Antique clock

Aug 17, 2020. 21:37 UTC
Antique clock
Josée
Canada

Category
Clocks

Acquired from
Inherited

For sale
Maybe
Description

Antique Clock, grand pa use to have it at home years ago, no battery clock really heavy fragile.

Provenance

Grand pa use to have it years ago.

Answered within about 15 hours
Aug 18, 12:18 UTC
By David

Fair Market Value

$40 - $60 USD

Insurance Value

$100 USD
What does this mean?

Hello Josée,
Thank you for sending in this mantel clock to mearto.com for n appraisal. I shall try to help you with that today.
TITLE:
Chromed metal, brass and glass, 400 -day torsion pendulum timepiece under glazed dome, "Anniversary clock", standard model, made by Kundo Clocks (made by the Kieninger & Obergfell Uhrenfabrik, Black Forest region of Germany, circa third quarter of the 20th century.
DESCRIPTION:
This is the traditional style or standard 400 Day Clock made by Kieninger & Obergfell (aka Kundo) in southeastern Germany. This desk timepiece is fully chrome plated (except for the movement), stands on a concentric round chromed base and is covered with a glass dome. The clock dial is surmounted by an arched chromed pediment supporting three chromed ball and short spire finials. The bezel is also chromed. The dial is supported by two chrome plated pillars each topped by an ornamented ball and short spire finial.
Dial: A two tone silvered dial with applied chromed or silvered Arabic hours, open bar minute ring to the outside, a polished silvered dial center marked ‘Kundo’ in script
And has steel Spade hands. The base of the dial is marked, ‘Made in Germany’.
Movement: A rectangular chromed steel or brass plate movement with tubular pillars connecting the plates at the four corners and attached by screws to the rear plate. The movement is time only (non-striking) and is powered by a single steel barrel spring. The backplate carries the logo of the Kieninger Obergfel company logo with writing that is illegible to me. The pendulum hangs from a single suspension wire (a particular type of wire, and will not run with any normal piece of wire) and a bob at the bottom that consists of a four ball (each chromed metal) bob, made into a single unit. The bob can be adjusted to expand and contract by adjusting screws to remain in balance and swing slightly faster or slightly slower, much like an ice skater who slows down by extending the arms or goes faster by pulling the arms towards the body. The bob can be screwed down so that it does not move and can be transported safely. The impulse provided by the single spring is delivered to the wire with just enough power to cause the torsion spring to wind and unwind very slowly. This power causes the spring to unwind extremely slowly in its brass barrel, and therefore the movement will function for approximately 400 days.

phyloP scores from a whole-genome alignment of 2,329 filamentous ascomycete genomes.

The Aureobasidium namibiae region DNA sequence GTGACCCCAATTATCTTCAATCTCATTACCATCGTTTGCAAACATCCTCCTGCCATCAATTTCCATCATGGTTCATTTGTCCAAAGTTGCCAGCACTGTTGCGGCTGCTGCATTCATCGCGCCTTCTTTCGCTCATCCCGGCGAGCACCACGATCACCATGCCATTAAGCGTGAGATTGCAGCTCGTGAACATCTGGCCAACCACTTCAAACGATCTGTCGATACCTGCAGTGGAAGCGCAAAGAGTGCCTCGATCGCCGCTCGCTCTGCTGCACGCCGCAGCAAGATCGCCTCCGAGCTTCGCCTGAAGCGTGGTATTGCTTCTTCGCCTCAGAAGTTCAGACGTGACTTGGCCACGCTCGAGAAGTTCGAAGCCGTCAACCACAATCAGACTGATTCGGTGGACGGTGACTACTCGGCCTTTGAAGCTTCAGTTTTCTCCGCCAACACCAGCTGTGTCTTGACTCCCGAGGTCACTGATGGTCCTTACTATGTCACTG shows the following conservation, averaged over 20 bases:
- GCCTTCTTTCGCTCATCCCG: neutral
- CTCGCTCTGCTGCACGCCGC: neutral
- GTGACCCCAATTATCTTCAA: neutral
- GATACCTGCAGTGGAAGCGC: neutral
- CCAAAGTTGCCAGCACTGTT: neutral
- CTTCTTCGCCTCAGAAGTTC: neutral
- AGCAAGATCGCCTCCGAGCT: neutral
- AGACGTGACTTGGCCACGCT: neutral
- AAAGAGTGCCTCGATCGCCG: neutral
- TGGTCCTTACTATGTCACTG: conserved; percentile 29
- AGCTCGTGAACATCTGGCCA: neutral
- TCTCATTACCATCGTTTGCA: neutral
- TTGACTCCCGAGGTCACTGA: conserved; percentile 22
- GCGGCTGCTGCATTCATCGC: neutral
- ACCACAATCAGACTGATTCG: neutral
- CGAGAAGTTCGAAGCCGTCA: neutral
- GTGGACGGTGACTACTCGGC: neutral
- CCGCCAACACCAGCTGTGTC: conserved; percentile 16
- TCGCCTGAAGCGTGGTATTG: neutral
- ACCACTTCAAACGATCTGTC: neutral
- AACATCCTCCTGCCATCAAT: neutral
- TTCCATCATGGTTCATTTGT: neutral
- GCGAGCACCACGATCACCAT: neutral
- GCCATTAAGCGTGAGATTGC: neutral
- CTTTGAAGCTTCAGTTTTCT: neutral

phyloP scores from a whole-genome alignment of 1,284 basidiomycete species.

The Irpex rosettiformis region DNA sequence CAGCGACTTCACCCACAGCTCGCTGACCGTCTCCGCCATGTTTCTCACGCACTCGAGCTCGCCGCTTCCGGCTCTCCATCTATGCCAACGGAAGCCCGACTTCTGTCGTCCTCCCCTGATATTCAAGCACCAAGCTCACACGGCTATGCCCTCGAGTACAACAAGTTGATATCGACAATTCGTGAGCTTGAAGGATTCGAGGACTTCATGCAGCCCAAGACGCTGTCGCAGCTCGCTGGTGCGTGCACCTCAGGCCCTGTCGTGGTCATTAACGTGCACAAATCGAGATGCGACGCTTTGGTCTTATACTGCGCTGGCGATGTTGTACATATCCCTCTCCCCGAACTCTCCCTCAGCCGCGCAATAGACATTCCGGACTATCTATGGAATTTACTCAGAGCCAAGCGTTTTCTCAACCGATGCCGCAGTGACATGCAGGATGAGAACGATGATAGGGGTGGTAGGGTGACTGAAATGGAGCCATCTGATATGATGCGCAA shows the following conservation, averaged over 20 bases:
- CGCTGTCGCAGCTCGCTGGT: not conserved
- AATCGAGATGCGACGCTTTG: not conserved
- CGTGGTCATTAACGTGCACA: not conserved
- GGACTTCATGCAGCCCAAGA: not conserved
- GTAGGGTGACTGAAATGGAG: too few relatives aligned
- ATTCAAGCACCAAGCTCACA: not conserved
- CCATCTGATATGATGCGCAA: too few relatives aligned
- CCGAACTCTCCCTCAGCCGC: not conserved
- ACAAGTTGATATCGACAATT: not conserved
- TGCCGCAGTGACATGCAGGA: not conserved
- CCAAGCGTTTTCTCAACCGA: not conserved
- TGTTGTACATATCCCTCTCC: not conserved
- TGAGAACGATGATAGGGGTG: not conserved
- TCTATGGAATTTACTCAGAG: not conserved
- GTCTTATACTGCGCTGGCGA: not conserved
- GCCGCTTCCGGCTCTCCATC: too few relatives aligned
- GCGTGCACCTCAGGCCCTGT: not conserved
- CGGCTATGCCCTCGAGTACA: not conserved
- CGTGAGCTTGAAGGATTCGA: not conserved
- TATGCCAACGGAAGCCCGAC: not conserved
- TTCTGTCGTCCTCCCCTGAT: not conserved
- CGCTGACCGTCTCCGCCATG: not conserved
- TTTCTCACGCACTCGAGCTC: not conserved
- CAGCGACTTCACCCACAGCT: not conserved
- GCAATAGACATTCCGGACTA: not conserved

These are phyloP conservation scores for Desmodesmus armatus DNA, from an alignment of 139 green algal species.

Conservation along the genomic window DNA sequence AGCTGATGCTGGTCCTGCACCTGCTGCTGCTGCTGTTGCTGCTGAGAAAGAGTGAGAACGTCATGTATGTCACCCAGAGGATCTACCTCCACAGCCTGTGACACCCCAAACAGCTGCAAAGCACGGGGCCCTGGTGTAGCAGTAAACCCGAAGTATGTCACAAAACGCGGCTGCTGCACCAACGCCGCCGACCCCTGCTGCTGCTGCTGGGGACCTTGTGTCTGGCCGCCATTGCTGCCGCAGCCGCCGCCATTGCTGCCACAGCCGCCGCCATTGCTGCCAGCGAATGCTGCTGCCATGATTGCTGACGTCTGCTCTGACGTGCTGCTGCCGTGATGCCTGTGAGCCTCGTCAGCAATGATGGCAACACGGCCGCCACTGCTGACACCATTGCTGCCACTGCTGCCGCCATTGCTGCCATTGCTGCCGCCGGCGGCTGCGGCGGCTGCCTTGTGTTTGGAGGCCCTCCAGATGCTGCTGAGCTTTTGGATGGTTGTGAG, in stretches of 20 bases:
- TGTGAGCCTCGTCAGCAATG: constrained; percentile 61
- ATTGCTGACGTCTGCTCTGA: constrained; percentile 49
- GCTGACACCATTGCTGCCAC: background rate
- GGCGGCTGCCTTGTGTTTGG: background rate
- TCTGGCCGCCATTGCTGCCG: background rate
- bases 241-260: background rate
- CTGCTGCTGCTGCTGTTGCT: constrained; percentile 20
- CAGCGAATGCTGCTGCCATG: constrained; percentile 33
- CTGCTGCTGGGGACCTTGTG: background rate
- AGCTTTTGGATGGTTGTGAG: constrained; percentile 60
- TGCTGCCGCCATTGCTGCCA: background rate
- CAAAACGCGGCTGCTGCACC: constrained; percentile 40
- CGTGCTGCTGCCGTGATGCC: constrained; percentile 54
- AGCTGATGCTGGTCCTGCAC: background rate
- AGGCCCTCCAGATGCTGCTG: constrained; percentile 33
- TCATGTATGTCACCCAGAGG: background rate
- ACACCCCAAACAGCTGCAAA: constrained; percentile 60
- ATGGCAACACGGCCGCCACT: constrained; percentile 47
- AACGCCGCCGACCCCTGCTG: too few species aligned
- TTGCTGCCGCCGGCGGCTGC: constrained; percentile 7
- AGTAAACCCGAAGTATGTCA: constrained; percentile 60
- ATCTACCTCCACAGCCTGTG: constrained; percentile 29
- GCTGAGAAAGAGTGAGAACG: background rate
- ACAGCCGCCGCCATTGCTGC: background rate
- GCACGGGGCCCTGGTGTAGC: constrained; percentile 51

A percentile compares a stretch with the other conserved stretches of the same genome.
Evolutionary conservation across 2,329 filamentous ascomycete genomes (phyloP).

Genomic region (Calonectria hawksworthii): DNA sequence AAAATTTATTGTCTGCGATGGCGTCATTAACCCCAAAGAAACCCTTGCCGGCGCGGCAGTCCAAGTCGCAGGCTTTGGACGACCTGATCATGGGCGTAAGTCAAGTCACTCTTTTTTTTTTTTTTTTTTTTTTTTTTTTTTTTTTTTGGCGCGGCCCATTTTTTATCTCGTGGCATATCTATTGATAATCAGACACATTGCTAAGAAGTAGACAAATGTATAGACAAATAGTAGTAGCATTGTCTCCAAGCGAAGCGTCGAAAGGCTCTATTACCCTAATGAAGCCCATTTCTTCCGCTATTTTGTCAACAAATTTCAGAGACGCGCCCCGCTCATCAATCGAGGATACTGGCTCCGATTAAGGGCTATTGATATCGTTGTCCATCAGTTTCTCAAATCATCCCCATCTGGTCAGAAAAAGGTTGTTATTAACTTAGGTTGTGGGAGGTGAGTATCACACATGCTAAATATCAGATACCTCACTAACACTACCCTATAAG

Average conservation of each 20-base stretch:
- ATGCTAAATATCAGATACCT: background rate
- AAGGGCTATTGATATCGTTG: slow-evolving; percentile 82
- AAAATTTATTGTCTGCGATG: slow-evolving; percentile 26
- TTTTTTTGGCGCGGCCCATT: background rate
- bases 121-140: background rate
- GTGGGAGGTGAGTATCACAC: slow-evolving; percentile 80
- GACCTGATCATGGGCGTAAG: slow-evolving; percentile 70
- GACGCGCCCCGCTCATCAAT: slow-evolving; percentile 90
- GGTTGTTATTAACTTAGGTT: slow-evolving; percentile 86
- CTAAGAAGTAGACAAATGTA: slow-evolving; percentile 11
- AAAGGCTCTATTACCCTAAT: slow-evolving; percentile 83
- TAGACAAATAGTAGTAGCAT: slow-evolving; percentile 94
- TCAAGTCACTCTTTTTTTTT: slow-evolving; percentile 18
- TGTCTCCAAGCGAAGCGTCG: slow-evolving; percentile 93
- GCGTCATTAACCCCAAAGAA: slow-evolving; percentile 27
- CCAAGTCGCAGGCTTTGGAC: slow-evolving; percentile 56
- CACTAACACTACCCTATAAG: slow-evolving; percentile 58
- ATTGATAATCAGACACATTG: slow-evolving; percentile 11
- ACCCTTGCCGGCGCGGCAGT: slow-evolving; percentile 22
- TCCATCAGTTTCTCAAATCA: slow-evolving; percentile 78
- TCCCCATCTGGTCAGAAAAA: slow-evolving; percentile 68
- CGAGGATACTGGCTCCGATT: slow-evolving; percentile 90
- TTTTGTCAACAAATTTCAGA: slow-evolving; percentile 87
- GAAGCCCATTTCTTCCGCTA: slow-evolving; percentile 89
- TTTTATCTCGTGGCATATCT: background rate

Condition: The clock appears to b in very good to excellent condition. I will assume all parts are original and continue to function. The chromed examples are not terribly common.
HISTORY:
~Kieninger & Obergfell=KUNDO:
Founded in 1899 by Johann Obergfell, this company initially made gears and clock parts in St. Georgen in the Black Forest region of Germany. Obergfell invented the rod gong. in 1918 he expanded the company in partnership with Georg Kieninger producing mantel, wall and standing clocks. He registered the trade name Kundo during this period and began producing anniversary type mantel clocks. They added a branch factory in 1964 and further expanded in 1972 to meet growing demand. Under the name Kundo they introduced a line of electrically driven clocks. Distribution was worldwide. Kundo clocks refer to clocks made by the German company Kundo, the trade name of Kieninger & Obergfell, during the 20th century. Kundo was one of the leading anniversary clock manufacturers during the early and mid-20th century. Kundo anniversary clocks were first produced in 1923
~Anniversary clock, under dome: